The US Federal Reserve’s latest verdict on monetary policy this week will be a key plank in the rate decision of New Zealand’s central bank scheduled for May 8.
It was the Fed’s u-turn early this year, going from promising two interest rate hikes this year to promising to be “patient,” that helped inform similar decisions by other central banks around the world, including our own Reserve Bank. Investors are now fully pricing in a US rate cut within the next 12 months.
When Reserve Bank governor Adrian Orr changed his stance from neutral to saying in late March that a rate cut is more likely, he cited developments around the world and particularly amongst some of New Zealand’s key trading partners.
“This weaker outlook has prompted central banks to ease their expected monetary policy stances, placing upward pressure on the New Zealand dollar,” Orr said on March 27, making it clear he wasn’t happy about the currency rising.
The Fed will deliver its latest statement early on Thursday morning, New Zealand time. Markets will be looking to see what it makes of very strong GDP numbers released last week that showed US economy grew at an annualised pace of 3.2 percent in the March quarter, way above economists’ predictions of 2.3 percent growth.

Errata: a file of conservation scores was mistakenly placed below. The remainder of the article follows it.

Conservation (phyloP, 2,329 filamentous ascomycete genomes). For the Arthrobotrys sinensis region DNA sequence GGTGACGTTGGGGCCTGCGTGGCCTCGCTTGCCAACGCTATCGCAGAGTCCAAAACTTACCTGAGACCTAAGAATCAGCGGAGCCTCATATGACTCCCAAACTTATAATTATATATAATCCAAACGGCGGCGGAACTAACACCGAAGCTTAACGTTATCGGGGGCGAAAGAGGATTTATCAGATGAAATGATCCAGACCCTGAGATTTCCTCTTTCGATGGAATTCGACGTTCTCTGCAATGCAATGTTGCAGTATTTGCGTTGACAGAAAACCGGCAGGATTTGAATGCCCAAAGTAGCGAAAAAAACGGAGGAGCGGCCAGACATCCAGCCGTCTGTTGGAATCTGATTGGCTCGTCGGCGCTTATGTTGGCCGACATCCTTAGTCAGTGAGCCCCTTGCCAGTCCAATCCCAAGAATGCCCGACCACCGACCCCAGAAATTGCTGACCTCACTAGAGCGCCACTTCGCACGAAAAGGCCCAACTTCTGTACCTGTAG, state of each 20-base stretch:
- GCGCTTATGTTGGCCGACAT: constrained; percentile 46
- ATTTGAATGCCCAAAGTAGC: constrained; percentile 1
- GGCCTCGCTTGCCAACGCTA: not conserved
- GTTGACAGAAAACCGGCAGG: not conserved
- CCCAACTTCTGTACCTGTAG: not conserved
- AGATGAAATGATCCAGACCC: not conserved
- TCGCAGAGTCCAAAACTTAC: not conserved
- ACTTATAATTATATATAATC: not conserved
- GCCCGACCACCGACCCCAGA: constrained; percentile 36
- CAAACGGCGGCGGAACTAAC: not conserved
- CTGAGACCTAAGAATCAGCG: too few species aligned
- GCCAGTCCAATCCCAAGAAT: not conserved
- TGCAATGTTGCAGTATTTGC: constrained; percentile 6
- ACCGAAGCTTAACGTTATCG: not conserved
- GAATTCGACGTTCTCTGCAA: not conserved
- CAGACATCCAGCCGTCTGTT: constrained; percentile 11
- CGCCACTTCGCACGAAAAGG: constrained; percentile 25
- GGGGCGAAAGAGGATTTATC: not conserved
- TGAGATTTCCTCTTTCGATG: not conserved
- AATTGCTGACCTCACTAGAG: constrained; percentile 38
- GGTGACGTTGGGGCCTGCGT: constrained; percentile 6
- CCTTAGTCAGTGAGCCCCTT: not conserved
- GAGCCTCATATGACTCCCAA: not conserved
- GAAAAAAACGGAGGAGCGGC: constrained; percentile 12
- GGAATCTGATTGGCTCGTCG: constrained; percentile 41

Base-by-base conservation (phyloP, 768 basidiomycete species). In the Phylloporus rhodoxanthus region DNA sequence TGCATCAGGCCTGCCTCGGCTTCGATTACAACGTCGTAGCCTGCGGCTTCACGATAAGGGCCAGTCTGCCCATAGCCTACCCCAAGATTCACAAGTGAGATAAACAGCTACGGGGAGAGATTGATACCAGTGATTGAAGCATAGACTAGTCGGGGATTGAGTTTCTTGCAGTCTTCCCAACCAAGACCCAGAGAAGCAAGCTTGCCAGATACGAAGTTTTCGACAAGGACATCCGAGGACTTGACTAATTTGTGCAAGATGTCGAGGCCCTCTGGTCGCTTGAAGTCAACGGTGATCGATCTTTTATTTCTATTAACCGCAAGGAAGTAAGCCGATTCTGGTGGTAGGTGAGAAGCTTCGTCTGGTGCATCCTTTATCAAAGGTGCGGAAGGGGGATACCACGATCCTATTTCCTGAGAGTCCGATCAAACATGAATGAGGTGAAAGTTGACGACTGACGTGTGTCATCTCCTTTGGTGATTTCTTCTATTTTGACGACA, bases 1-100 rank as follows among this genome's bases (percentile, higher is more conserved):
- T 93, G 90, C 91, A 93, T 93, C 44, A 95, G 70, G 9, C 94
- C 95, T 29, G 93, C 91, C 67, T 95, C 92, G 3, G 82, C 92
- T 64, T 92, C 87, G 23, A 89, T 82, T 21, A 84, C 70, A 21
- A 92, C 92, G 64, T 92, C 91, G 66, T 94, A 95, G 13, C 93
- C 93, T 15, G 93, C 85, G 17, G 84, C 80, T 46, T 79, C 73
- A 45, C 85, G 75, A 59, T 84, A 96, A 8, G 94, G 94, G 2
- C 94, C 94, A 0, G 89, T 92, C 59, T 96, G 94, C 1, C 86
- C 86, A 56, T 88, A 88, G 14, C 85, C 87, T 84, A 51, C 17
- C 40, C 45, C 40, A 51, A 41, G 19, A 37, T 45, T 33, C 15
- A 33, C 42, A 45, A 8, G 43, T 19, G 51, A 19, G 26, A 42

“The Fed meeting will be really important because the change of stance from the Fed has probably been the single biggest driver” of financial markets since late last year, says Mark Lister, head of wealth research at Craigs Investment Partners.
Share markets around the world had been tanking through December and the Fed’s u-turn was a major factor in the S&P 500 Index’s rebound this year – it finished last week up 17.3 percent year-to-date and finally surpassed last September’s record levels.
New Zealand’s own S&P/NZX 50 Index also struck a fresh record early last week, although it subsided to being up just 0.4 percent for the week and 13.3 percent year-to-date – or 6.6 percent if one strips out the dividends which aren’t included in most stock indices.
“The expectation is, despite all the positives that we’ve seen, such as the GDP report and financial markets improving, markets are still pricing in a rate cut in the US,” Lister says.
“If we get any sense of hawkishness coming out of the Fed, that could definitely throw a cat among the pigeons,” he says.
“But I don’t think they will. I think they’re going to stick to that cautious commentary. I don’t think they will want to rock the boat too much. If the markets get a whiff of them changing their minds again – we’re at record highs in share markets and there are interest rate cuts prices in – it wouldn’t take a lot to disturb that if they don’t choose their words very carefully.”